The Follow Through: Let’s Talk About Lineups

Welcome to another edition of The Follow Through, my weekly look at things happening around the league.

I thought this week we’d change things up and look at one larger overarching thing instead of a bunch of unrelated things. That overarching thing: lineups. Which are working. Which aren’t working. Which small sample size lineups are doing interesting things.

So, let’s get started.

The High Usage Lineups That Are Working

Three lineups have played at least 100 minutes, per WNBA.com.

Lineup Minutes Offensive Rating Defensive Rating Net Rating
Aces: Cambage, Wilson, Williams, Young, Gray 135 111.1 93.8 17.3
Mercury: Griner, Turner, Walker, Nurse, Diggins-Smith 115 97.8 90.0 7.8
Storm: Russell, Stewart, Talbot, Loyd, Bird 102 116.0 80.3 35.7

 

It should probably come as no surprise that the starting fives for the league’s two best teams are producing two of the best lineups in the league.

For Vegas, these numbers suggest that the A’ja Wilson and Liz Cambage pairing is working this season. The team only has a net rating of 9.1 with Cambage and Wilson sharing the floor, but the starting unit has surrounded them with enough talent to make things run smoothly. The addition of Chelsea Gray has helped warp the floor, allowing more room for Cambage and Wilson to do their respective things.

An even better lineup has been the Storm usual starting five. Stephanie Talbot’s addition has been a really underrated storyline this season. Is she Alysha Clark? Of course not, but Talbot is shooting 50.0 percent from deep so far, helping to form an incredibly strong frontcourt with Breanna Stewart. Add in Jewell Loyd playing at an MVP level and Sue Bird being healthy and playing her role really well, and Seattle’s most used starting five has been impressive.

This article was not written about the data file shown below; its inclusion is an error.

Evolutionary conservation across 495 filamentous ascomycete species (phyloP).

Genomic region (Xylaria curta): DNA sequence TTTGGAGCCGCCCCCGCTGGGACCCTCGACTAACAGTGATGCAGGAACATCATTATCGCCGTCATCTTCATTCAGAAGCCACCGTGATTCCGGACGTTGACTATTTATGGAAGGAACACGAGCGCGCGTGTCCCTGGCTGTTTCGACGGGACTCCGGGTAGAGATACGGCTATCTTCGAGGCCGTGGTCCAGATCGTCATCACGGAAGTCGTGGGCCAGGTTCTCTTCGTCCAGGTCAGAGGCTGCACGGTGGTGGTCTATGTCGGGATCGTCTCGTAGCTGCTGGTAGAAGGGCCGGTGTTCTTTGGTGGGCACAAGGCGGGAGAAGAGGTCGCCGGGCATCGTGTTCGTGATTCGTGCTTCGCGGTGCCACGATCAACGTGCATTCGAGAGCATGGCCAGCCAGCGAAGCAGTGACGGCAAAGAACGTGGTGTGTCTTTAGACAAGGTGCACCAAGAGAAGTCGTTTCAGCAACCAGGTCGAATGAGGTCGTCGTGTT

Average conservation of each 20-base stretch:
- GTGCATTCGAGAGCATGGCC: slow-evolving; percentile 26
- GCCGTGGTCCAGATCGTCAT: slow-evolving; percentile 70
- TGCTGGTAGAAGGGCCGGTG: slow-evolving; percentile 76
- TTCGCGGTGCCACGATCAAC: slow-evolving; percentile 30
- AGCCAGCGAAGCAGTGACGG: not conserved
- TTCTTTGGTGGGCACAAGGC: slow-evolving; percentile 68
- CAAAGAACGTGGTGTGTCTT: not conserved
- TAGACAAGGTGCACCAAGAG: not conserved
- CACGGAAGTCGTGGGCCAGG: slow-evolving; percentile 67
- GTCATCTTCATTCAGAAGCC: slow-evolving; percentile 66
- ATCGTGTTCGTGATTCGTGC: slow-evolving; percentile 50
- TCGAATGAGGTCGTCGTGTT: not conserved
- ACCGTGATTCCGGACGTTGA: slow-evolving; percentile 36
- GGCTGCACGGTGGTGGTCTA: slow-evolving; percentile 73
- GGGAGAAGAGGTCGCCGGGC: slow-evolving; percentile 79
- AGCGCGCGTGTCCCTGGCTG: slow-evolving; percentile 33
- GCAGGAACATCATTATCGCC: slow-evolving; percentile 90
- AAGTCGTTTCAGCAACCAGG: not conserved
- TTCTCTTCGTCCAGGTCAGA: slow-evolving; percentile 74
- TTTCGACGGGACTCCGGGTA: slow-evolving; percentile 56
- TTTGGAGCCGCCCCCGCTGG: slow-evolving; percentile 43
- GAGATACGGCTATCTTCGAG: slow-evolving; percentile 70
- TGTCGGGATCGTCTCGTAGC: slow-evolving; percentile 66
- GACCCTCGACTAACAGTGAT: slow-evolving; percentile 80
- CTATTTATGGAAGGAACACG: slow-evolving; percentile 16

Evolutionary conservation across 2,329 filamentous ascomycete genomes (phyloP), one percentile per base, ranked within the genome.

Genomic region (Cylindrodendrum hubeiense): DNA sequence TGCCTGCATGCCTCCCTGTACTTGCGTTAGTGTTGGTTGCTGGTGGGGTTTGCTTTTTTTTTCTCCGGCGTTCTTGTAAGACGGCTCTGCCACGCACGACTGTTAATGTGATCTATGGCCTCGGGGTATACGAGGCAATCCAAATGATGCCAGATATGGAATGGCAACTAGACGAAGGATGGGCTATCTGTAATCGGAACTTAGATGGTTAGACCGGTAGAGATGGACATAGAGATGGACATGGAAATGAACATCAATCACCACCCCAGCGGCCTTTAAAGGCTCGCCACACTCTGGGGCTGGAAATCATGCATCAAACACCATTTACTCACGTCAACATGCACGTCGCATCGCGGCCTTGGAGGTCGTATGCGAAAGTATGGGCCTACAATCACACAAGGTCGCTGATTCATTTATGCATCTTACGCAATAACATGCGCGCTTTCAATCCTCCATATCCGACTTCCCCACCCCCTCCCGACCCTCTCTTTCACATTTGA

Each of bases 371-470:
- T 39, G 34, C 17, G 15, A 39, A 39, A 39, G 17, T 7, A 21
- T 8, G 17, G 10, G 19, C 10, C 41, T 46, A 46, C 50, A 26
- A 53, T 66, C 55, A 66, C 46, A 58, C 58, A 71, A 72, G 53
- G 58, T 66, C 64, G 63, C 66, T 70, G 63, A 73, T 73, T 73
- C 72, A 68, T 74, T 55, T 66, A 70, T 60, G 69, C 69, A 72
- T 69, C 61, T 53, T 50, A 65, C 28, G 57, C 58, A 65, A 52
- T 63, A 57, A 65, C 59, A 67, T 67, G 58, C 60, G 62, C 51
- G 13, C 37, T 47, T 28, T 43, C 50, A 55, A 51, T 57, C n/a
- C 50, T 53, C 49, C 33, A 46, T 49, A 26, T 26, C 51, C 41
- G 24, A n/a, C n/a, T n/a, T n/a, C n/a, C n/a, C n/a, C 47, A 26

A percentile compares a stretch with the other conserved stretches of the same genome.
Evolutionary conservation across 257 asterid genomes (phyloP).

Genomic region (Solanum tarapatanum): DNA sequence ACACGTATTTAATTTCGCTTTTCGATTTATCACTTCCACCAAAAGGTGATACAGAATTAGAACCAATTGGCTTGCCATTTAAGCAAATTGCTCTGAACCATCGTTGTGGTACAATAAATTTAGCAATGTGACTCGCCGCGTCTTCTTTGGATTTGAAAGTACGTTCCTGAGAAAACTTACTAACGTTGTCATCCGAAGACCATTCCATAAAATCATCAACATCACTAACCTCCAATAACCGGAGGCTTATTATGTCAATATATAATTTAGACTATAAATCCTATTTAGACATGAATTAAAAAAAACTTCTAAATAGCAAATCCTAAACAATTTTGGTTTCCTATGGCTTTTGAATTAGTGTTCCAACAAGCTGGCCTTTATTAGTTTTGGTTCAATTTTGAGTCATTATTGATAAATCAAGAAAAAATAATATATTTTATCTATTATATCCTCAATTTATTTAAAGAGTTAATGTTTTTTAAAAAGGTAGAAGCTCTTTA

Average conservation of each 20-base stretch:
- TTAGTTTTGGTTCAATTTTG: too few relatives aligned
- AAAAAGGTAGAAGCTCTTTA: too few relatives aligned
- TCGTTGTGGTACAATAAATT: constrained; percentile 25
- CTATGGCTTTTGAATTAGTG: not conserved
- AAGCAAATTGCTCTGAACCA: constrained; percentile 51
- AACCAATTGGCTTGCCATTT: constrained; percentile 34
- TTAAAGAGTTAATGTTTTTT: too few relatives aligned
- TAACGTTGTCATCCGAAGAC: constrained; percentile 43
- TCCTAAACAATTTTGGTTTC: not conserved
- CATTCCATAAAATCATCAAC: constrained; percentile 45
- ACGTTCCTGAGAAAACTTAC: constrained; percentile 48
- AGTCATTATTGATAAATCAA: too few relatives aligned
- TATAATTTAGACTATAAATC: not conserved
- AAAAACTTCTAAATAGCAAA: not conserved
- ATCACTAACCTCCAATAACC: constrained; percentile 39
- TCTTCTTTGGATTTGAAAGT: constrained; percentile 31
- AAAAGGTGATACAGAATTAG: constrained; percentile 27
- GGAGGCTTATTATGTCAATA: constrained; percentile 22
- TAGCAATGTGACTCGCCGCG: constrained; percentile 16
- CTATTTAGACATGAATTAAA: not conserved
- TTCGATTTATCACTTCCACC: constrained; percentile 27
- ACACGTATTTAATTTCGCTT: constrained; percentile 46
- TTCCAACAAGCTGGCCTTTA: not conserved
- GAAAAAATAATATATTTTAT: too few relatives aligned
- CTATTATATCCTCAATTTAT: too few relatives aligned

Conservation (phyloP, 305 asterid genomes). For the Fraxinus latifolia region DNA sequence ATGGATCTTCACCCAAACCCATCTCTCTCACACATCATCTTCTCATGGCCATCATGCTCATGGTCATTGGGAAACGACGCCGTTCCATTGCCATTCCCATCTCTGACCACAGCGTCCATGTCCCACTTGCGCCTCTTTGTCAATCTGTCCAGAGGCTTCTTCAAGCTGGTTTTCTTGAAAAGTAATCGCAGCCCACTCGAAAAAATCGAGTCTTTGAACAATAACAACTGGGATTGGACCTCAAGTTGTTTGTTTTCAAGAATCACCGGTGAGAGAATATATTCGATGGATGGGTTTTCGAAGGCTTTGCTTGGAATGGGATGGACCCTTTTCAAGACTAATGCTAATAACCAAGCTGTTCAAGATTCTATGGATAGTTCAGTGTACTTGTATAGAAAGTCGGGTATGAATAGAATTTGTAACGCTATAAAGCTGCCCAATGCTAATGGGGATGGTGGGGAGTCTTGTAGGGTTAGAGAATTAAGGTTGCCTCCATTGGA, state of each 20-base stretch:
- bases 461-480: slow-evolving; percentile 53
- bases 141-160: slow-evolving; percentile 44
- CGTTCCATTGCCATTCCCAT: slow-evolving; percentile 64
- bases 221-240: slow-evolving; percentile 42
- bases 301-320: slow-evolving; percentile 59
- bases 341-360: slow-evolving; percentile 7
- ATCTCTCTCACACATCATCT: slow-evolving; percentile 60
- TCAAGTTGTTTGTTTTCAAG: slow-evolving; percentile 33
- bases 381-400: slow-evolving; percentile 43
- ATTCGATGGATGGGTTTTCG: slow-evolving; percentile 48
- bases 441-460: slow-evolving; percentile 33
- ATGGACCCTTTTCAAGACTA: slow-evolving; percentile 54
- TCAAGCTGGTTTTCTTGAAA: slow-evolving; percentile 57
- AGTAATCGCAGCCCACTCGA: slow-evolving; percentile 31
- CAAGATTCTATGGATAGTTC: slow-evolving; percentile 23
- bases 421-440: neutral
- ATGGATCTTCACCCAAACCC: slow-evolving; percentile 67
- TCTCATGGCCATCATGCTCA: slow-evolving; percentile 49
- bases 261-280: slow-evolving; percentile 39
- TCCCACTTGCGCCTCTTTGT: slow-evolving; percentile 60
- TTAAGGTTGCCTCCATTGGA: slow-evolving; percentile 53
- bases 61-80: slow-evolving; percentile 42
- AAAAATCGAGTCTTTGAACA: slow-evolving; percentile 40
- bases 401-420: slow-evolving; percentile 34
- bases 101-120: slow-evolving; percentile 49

The Mercury lineup is a bit of a different story. The defense has been strong because you have Brittney Griner at the five and one of the W’s best defenders, Brianna Turner, at the four, which is why there’s a 90.0 defensive rating. Offensively, the 51.9 true shooting percentage from that lineup is a far from from the over-60 TS% of the other two groups. Phoenix needs Diana Taurasi back, as the version of the lineup that swaps Megan Walker for Taurasi has a 100.8 offensive rating. (It has been a defensive disaster through 65 minutes, though.)

Lineups That Have Struggled

As for some high-usage lineups that have struggled, the fourth and fifth-most used lineups in the league have negative net ratings.

New York’s lineup of Shook, Onyenwere, Whitcomb, Laney, and Ionescu has a -1.9 net rating. The offense has been strong there, but that unit allows 105.3 points per 100 possessions.

See Also

There’s an obvious answer to why that lineup has struggled: the lack of Natasha Howard. While this exact lineup with Shook subbed out for Howard has technically been worse, that group has played just 23 minutes together because of Howard’s injury. The versatility of Howard at the five should make this a potent lineup once we get the chance to see it again.

The other lineup that’s struggled, with a -2.2 net rating, is Chicago’s five of Ndour-Fall, Hebard, Copper, DeShields and Vandersloot. That grouping has played 87 minutes, and that fact alone can explain why the Sky have struggled this season. We talk plenty about the lack of Candace Parker being why they kept losing, but the Allie Quigley injury and Azurá Stevens not giving the team what she did in 2020 have also been key reasons.